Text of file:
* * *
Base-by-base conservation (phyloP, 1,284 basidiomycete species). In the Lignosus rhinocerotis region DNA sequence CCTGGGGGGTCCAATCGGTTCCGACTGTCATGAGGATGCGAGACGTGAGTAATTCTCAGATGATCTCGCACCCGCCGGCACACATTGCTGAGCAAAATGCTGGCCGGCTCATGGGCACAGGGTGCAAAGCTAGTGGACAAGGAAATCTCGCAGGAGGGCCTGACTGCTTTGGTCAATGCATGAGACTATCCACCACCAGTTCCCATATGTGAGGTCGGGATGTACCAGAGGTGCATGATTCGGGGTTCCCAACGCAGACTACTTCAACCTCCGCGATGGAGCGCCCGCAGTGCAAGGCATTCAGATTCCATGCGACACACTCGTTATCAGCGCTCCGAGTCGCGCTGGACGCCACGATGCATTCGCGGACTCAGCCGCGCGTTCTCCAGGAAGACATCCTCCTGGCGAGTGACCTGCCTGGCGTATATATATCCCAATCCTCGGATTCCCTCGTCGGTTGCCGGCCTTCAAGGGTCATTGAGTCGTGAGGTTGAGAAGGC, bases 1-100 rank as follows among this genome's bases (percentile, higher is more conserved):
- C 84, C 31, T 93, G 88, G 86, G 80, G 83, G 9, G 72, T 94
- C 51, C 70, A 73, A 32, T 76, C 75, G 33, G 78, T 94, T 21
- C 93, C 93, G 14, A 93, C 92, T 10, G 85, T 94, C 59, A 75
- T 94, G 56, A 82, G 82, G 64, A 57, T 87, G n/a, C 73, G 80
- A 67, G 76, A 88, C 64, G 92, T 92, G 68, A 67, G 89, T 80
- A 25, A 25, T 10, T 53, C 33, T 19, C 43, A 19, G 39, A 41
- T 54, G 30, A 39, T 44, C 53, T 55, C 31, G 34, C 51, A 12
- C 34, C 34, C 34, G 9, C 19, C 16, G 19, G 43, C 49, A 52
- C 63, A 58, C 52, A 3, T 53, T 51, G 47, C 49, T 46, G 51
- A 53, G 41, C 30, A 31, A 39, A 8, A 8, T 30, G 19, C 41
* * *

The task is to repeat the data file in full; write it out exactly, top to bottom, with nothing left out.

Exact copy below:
Base-by-base conservation (phyloP, 1,284 basidiomycete species). In the Lignosus rhinocerotis region DNA sequence CCTGGGGGGTCCAATCGGTTCCGACTGTCATGAGGATGCGAGACGTGAGTAATTCTCAGATGATCTCGCACCCGCCGGCACACATTGCTGAGCAAAATGCTGGCCGGCTCATGGGCACAGGGTGCAAAGCTAGTGGACAAGGAAATCTCGCAGGAGGGCCTGACTGCTTTGGTCAATGCATGAGACTATCCACCACCAGTTCCCATATGTGAGGTCGGGATGTACCAGAGGTGCATGATTCGGGGTTCCCAACGCAGACTACTTCAACCTCCGCGATGGAGCGCCCGCAGTGCAAGGCATTCAGATTCCATGCGACACACTCGTTATCAGCGCTCCGAGTCGCGCTGGACGCCACGATGCATTCGCGGACTCAGCCGCGCGTTCTCCAGGAAGACATCCTCCTGGCGAGTGACCTGCCTGGCGTATATATATCCCAATCCTCGGATTCCCTCGTCGGTTGCCGGCCTTCAAGGGTCATTGAGTCGTGAGGTTGAGAAGGC, bases 1-100 rank as follows among this genome's bases (percentile, higher is more conserved):
- C 84, C 31, T 93, G 88, G 86, G 80, G 83, G 9, G 72, T 94
- C 51, C 70, A 73, A 32, T 76, C 75, G 33, G 78, T 94, T 21
- C 93, C 93, G 14, A 93, C 92, T 10, G 85, T 94, C 59, A 75
- T 94, G 56, A 82, G 82, G 64, A 57, T 87, G n/a, C 73, G 80
- A 67, G 76, A 88, C 64, G 92, T 92, G 68, A 67, G 89, T 80
- A 25, A 25, T 10, T 53, C 33, T 19, C 43, A 19, G 39, A 41
- T 54, G 30, A 39, T 44, C 53, T 55, C 31, G 34, C 51, A 12
- C 34, C 34, C 34, G 9, C 19, C 16, G 19, G 43, C 49, A 52
- C 63, A 58, C 52, A 3, T 53, T 51, G 47, C 49, T 46, G 51
- A 53, G 41, C 30, A 31, A 39, A 8, A 8, T 30, G 19, C 41